social security and medicare for generations to come, it's going to be very difficult for me to oppose higher rates for the rich. what about that? >> and to mr. rooney's point, if in fact there were fundamental, significant reform of medicare, medicaid and social security so that we in fact save and strengthen and secure those programs, just like we did in our budget,those were included in the president's proposal, then that's something that we would talk about and very seriously consider because there's where we got to get. we got to get real solutions. the problem with the president's proposal is it's not a real solution, it's all politics. >> congressman tom price, thank you for coming on the program. >> we've been talking about the president's advantage right now. so, karl rove was not about to sit on the sidelines. his crossroads gps is running a spot today criticizing the president over his handling of the fiscal cliff. let me take a look at that. >> no real reform. instead spending taxes. we neat bipartisan ideas we can all support. >> dana, is any of that going to make a differ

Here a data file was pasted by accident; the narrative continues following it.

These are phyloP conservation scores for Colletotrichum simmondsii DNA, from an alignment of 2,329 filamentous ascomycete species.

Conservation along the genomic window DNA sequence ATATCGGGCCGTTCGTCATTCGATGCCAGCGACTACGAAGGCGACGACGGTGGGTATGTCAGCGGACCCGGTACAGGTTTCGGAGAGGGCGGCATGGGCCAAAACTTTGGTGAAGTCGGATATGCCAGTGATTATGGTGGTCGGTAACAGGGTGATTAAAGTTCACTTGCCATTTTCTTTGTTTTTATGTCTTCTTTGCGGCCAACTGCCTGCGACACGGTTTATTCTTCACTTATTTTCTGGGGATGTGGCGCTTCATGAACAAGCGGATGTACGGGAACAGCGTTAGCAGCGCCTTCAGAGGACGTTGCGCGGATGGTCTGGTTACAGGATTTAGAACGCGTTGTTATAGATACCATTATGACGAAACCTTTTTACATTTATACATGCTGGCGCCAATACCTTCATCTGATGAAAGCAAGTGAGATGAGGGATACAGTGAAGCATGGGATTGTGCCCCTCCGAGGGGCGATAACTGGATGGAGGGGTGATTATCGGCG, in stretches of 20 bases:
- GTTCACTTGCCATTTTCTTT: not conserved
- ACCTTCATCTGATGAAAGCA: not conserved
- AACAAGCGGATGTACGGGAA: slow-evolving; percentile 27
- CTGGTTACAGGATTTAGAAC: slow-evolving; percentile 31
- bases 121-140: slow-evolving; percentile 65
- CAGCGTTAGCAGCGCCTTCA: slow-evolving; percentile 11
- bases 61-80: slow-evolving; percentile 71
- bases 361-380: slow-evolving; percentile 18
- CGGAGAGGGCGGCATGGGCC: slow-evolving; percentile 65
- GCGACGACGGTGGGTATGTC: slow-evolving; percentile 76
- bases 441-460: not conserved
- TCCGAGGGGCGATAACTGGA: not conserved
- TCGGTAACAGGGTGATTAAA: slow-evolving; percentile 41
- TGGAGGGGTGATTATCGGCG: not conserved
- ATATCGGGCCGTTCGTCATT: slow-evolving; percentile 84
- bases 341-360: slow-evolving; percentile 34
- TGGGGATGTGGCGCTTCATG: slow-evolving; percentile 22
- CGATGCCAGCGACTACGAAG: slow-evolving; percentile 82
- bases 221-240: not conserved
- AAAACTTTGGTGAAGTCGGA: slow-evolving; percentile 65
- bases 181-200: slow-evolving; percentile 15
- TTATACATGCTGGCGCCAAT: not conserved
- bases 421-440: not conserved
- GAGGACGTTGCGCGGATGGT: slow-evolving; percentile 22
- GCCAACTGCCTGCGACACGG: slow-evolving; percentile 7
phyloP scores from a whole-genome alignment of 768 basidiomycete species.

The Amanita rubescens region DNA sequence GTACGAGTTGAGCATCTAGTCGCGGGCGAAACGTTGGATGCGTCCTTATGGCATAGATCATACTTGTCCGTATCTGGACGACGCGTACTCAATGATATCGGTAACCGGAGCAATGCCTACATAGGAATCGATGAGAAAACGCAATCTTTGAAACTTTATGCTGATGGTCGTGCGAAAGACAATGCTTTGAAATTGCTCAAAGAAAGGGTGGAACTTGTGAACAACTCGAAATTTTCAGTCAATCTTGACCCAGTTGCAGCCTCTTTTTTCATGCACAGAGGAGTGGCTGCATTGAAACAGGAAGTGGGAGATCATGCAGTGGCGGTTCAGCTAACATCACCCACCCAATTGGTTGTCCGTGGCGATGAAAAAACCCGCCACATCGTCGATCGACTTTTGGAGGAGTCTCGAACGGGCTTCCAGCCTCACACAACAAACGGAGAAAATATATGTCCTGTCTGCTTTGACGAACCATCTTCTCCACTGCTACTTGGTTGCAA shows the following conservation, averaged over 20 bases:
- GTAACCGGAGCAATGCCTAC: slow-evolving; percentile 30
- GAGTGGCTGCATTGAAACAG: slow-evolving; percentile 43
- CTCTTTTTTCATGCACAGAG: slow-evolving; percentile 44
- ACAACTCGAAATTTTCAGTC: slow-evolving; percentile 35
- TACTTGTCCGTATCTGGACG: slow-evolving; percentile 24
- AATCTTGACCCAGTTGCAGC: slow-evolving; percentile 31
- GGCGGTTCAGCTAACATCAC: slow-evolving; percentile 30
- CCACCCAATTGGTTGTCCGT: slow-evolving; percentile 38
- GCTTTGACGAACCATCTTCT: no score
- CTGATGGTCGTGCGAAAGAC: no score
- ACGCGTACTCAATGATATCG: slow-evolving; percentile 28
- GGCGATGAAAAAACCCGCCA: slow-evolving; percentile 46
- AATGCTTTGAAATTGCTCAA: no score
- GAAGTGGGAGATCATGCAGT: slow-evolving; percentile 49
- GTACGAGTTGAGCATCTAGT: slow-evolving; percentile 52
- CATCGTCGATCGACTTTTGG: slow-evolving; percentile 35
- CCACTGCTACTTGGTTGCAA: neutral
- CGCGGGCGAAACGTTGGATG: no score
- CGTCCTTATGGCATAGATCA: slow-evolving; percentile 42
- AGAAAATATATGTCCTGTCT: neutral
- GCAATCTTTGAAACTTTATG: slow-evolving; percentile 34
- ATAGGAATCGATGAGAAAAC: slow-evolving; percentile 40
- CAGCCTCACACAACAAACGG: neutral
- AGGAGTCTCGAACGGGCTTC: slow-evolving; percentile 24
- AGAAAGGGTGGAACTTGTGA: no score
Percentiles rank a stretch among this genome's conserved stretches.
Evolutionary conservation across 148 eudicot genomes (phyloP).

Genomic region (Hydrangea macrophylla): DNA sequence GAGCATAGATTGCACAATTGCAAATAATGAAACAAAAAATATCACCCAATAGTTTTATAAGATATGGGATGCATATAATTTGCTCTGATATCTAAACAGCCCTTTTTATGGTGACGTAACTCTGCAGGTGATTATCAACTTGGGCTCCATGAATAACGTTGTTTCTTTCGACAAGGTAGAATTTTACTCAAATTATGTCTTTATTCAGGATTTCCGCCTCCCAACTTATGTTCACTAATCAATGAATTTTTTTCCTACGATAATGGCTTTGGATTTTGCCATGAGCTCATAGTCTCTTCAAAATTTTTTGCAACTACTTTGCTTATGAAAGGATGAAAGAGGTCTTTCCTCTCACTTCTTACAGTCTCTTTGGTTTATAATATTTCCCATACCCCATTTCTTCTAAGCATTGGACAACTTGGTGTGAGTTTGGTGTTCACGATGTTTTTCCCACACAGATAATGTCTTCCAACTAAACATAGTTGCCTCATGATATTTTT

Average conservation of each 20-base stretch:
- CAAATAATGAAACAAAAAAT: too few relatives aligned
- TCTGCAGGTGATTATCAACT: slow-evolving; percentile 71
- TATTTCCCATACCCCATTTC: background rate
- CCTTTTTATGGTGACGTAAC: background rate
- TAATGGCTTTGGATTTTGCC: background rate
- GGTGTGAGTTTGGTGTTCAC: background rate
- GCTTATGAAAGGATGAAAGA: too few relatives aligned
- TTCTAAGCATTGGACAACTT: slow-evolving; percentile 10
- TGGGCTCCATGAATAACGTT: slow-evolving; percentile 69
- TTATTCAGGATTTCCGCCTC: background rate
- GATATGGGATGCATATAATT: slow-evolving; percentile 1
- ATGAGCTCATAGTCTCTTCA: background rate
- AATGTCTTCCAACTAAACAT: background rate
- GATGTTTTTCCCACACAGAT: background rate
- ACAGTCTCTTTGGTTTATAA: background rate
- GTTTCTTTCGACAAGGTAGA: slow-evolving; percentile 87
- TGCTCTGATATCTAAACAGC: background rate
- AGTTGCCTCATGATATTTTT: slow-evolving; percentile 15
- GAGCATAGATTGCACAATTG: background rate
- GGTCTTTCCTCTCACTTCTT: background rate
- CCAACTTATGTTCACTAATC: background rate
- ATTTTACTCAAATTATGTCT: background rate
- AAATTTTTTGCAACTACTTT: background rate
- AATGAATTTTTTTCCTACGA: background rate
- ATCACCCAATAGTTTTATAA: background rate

in stimulus spending, $400 billion in medicare entitlement savings. again, an opening offer, but, you know, the question republicans are asking is, like, what's really negotiable here? and do you think that joy-ann is right, these are just both sides playing to their base at this point when in truth they both know the contours of the deal? >> yeah, i think joy-ann is absolutely right that this is a negotiating position. it's not an attempt to draft what the final offer is going to look like. and there's a lot of bluster on both sides. you know, republicans are saying this is absurd. this is a joke. but it's hard for them to threaten to walk away from the table when democrats have the leverage, and they know it, and they are behaving like they know it. and that seems to be what is shocking the republicans so much because in the past, the president notably hasn't been this tough a negotiator. they've been able to say no, bring us something we like better, and he's done it instead of actually sort of calling their bluff and saying no, i want to see what your offer is. >> but this is the presi
Search Results 0 to 6 of about 7 (some duplicates have been removed)